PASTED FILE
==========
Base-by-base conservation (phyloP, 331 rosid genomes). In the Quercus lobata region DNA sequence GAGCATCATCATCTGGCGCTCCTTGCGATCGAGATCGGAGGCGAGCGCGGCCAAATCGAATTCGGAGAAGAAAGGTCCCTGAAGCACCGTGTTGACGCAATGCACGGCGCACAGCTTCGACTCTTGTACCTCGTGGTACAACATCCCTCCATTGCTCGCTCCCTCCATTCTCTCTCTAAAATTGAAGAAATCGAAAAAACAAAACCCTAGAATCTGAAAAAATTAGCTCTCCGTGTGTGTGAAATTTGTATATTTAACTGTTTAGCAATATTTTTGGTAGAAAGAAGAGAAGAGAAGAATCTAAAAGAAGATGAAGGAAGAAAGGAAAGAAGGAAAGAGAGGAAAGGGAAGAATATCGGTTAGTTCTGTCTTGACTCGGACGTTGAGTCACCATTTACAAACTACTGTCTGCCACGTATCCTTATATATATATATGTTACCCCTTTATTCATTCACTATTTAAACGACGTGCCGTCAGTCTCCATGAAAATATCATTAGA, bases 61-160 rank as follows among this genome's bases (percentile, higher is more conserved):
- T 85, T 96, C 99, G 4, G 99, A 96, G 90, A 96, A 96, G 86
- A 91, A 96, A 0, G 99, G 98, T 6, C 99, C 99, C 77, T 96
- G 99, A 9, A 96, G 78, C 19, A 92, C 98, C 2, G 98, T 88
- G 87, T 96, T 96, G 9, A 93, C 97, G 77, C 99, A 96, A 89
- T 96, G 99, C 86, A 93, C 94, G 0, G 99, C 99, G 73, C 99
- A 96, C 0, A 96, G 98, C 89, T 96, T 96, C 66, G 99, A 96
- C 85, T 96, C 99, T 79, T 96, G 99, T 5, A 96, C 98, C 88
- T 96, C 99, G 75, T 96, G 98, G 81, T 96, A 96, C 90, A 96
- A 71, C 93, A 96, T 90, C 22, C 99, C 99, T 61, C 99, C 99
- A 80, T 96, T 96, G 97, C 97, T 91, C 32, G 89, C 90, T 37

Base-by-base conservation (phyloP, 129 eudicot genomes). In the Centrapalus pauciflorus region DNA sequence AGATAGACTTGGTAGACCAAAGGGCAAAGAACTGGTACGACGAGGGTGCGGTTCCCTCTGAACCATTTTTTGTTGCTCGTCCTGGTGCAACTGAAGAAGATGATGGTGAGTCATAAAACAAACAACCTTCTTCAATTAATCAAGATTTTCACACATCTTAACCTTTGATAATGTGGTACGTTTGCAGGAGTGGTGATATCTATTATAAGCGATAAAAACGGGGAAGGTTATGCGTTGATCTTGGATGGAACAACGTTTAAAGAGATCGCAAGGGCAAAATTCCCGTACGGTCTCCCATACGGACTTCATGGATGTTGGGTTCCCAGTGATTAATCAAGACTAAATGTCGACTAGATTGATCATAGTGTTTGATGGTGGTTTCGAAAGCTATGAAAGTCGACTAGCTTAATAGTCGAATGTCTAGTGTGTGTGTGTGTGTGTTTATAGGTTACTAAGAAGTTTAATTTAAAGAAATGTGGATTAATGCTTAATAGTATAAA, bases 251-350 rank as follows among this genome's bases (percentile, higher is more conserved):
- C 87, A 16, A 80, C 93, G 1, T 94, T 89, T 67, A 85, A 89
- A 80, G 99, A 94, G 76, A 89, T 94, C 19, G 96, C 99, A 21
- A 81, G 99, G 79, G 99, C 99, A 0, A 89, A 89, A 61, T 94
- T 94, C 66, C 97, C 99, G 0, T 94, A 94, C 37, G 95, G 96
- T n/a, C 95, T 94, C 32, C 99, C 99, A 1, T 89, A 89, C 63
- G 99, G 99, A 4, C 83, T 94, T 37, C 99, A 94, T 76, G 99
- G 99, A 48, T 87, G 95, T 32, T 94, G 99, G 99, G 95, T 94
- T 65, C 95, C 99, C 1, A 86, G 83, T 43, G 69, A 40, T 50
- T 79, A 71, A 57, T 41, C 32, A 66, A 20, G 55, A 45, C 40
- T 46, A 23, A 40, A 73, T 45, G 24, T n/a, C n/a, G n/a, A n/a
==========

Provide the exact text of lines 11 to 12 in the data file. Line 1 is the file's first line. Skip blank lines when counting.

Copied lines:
- A 80, T 96, T 96, G 97, C 97, T 91, C 32, G 89, C 90, T 37

Base-by-base conservation (phyloP, 129 eudicot genomes). In the Centrapalus pauciflorus region DNA sequence AGATAGACTTGGTAGACCAAAGGGCAAAGAACTGGTACGACGAGGGTGCGGTTCCCTCTGAACCATTTTTTGTTGCTCGTCCTGGTGCAACTGAAGAAGATGATGGTGAGTCATAAAACAAACAACCTTCTTCAATTAATCAAGATTTTCACACATCTTAACCTTTGATAATGTGGTACGTTTGCAGGAGTGGTGATATCTATTATAAGCGATAAAAACGGGGAAGGTTATGCGTTGATCTTGGATGGAACAACGTTTAAAGAGATCGCAAGGGCAAAATTCCCGTACGGTCTCCCATACGGACTTCATGGATGTTGGGTTCCCAGTGATTAATCAAGACTAAATGTCGACTAGATTGATCATAGTGTTTGATGGTGGTTTCGAAAGCTATGAAAGTCGACTAGCTTAATAGTCGAATGTCTAGTGTGTGTGTGTGTGTGTTTATAGGTTACTAAGAAGTTTAATTTAAAGAAATGTGGATTAATGCTTAATAGTATAAA, bases 251-350 rank as follows among this genome's bases (percentile, higher is more conserved):